Second is HIV Education at Ubuhlebemvelo Primary School. Although the adult education classes are no less important, I find that HIV education is much more positively received by groups of 13 and 14 year olds. Their questions, although sometimes shocking, provide a stepping stone for discussion and also offer reinforcement for how important the course is for younger South Africans.

In our ‘Secret Questions’ box last week were questions about rape, pregnancy and discrimination, among other things. Sometimes it’s hard to stand and preach abstinence, condom usage, and attempt to instil anti-discrimination in the students. Their blank stares often scare me into believing they don’t understand or take us seriously. But when the majority of the students pass the test at the end of the week, it does give me a sense of hope. At the end of the day it’s that feeling that even if I ensured that one student out of the twenty participants chooses to wear a condom next time he or she has sex, than I have achieved something that wouldn’t have been attained otherwise.

So there you have it. Those are two ways that I am feeling like I am really making a difference this time around. Maybe it’s small and some people might find it quite insignificant, but you wouldn’t if you saw the faces of babies with HIV, or those in the classroom at Ubuhlebemvelo.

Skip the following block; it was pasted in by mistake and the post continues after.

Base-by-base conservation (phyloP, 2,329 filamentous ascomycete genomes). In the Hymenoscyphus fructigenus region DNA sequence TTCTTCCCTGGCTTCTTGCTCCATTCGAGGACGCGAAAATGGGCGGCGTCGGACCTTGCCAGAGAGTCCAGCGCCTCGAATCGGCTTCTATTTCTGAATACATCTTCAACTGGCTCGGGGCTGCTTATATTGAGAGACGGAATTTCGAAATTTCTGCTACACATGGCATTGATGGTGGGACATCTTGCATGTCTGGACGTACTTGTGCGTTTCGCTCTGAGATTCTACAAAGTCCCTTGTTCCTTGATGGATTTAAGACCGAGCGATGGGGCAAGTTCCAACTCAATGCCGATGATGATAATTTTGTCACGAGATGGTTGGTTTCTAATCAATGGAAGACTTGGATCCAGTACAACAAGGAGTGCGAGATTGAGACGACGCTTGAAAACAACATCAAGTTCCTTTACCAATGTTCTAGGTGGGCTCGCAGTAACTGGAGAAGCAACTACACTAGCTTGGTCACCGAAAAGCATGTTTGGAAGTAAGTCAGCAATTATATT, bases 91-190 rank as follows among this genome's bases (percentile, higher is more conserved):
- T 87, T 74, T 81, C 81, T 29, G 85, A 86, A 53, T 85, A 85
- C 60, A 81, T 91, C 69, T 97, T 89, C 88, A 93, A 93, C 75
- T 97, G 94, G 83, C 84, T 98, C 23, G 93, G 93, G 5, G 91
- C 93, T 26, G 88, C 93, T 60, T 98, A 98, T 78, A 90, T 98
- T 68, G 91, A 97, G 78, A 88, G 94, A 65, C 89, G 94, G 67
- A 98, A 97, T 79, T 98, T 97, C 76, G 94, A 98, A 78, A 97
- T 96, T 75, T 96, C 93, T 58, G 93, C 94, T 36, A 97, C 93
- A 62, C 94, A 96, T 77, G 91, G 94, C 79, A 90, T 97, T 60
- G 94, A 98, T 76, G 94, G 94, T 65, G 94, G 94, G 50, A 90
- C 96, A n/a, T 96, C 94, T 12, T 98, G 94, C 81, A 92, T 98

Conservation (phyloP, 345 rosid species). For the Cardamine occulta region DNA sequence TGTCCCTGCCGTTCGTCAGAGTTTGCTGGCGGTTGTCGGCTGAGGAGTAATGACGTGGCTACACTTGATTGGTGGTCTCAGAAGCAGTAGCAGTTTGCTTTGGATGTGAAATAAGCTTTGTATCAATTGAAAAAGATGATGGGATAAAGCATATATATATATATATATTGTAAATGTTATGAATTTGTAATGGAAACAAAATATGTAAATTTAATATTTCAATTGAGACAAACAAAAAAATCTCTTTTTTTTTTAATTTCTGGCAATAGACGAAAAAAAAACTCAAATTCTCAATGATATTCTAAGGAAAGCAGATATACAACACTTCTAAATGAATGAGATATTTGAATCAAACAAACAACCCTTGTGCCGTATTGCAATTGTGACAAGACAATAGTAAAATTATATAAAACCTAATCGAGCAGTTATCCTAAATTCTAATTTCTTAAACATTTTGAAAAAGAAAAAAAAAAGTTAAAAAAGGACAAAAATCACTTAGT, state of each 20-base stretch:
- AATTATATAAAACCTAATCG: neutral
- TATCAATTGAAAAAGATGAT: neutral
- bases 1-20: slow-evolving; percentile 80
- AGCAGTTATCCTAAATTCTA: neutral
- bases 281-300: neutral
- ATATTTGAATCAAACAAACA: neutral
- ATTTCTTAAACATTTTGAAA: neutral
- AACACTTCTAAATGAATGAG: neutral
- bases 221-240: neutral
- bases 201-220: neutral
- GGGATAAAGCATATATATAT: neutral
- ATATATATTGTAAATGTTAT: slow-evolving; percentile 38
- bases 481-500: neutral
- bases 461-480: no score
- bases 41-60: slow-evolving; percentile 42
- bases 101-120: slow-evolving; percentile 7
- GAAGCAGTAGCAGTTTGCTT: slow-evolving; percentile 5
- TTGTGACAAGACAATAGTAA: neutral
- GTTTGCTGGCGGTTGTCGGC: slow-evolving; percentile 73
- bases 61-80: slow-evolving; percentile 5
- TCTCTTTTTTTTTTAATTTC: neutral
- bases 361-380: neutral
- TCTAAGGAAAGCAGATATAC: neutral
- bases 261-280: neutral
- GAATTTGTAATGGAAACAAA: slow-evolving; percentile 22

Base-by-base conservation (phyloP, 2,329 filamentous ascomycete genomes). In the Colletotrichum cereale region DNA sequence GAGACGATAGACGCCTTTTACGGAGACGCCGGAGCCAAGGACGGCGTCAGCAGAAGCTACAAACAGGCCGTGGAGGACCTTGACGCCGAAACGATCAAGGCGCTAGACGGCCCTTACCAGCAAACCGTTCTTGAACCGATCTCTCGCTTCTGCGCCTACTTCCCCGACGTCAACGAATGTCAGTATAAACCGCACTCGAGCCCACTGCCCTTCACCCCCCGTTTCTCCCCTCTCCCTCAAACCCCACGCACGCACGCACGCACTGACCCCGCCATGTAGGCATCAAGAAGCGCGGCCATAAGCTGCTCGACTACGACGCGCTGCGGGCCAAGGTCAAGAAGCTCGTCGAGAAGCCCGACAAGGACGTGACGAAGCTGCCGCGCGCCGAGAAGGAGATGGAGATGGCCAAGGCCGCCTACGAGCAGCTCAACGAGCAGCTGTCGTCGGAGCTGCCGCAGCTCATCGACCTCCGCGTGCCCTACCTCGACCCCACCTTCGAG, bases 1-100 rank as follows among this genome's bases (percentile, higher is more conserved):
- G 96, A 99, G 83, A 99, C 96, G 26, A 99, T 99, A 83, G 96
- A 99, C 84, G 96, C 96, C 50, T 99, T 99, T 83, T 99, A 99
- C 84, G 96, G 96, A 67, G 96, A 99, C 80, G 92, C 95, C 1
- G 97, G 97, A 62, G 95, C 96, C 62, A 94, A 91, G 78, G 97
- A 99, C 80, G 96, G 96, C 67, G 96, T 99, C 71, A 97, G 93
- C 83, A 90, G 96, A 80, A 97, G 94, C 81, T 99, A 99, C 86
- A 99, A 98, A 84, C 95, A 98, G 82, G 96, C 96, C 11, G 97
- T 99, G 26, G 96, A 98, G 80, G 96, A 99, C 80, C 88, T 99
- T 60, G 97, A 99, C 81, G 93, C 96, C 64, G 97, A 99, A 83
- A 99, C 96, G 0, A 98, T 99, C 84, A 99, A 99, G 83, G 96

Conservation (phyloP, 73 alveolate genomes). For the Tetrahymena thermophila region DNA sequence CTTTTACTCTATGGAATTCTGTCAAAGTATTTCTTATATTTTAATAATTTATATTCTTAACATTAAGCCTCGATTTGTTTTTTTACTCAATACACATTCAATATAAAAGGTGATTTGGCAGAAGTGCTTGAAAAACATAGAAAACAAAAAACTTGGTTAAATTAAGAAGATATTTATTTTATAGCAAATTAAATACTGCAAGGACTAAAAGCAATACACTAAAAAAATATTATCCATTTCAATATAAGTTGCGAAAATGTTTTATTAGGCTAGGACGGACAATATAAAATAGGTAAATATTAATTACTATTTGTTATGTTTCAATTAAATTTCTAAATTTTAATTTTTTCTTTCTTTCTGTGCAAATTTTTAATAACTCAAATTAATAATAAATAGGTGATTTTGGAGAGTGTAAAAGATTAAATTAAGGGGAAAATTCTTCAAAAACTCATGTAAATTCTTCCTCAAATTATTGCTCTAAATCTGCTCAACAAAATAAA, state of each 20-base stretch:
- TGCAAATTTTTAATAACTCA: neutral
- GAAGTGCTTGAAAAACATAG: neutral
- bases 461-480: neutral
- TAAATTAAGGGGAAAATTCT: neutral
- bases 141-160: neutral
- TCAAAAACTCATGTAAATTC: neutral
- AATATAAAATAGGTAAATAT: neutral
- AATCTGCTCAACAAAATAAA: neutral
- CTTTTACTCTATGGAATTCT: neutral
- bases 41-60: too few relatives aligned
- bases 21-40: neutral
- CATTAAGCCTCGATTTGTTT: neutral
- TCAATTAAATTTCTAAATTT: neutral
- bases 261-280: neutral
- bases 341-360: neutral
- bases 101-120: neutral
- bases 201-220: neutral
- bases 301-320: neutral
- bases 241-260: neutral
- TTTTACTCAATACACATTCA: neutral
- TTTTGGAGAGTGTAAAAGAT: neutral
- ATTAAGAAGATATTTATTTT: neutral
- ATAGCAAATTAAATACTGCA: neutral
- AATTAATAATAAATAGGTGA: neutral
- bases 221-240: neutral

I tell myself every little bit counts.

Until next time

Sometimes I wonder; Will God ever forgive us for what we’ve done to each other? Then I look around and I realize – God left this place a long time ago. –Danny Archer, Blood Diamond

Sunday, May 24, 2009

Sound the Bugle

Mozambique adventures

So last weekend a bunch of volunteers and I travelled up to Mozambique to swim with dolphins at a project that will soon become a volunteer project, like ours, for dolphin and marine conservation along the coast.

The trip up there was eventful. Mozambique has suffered civil war and poverty which has left the country relatively destitute the further away from the capital one travels. As a result, once you hit the coastal border of South Africa and Mozambique in Kosi Bay, all roads leading North are sand. You can see in the video how difficult it is to drive on them, so trucks let out their tires to make the trip over the dunes.

Swimming with the dolphins was an amazing experience. Sorry I don’t have any video of it, but everything in the raft we were in got soaked so I didn’t want to wreck my camera.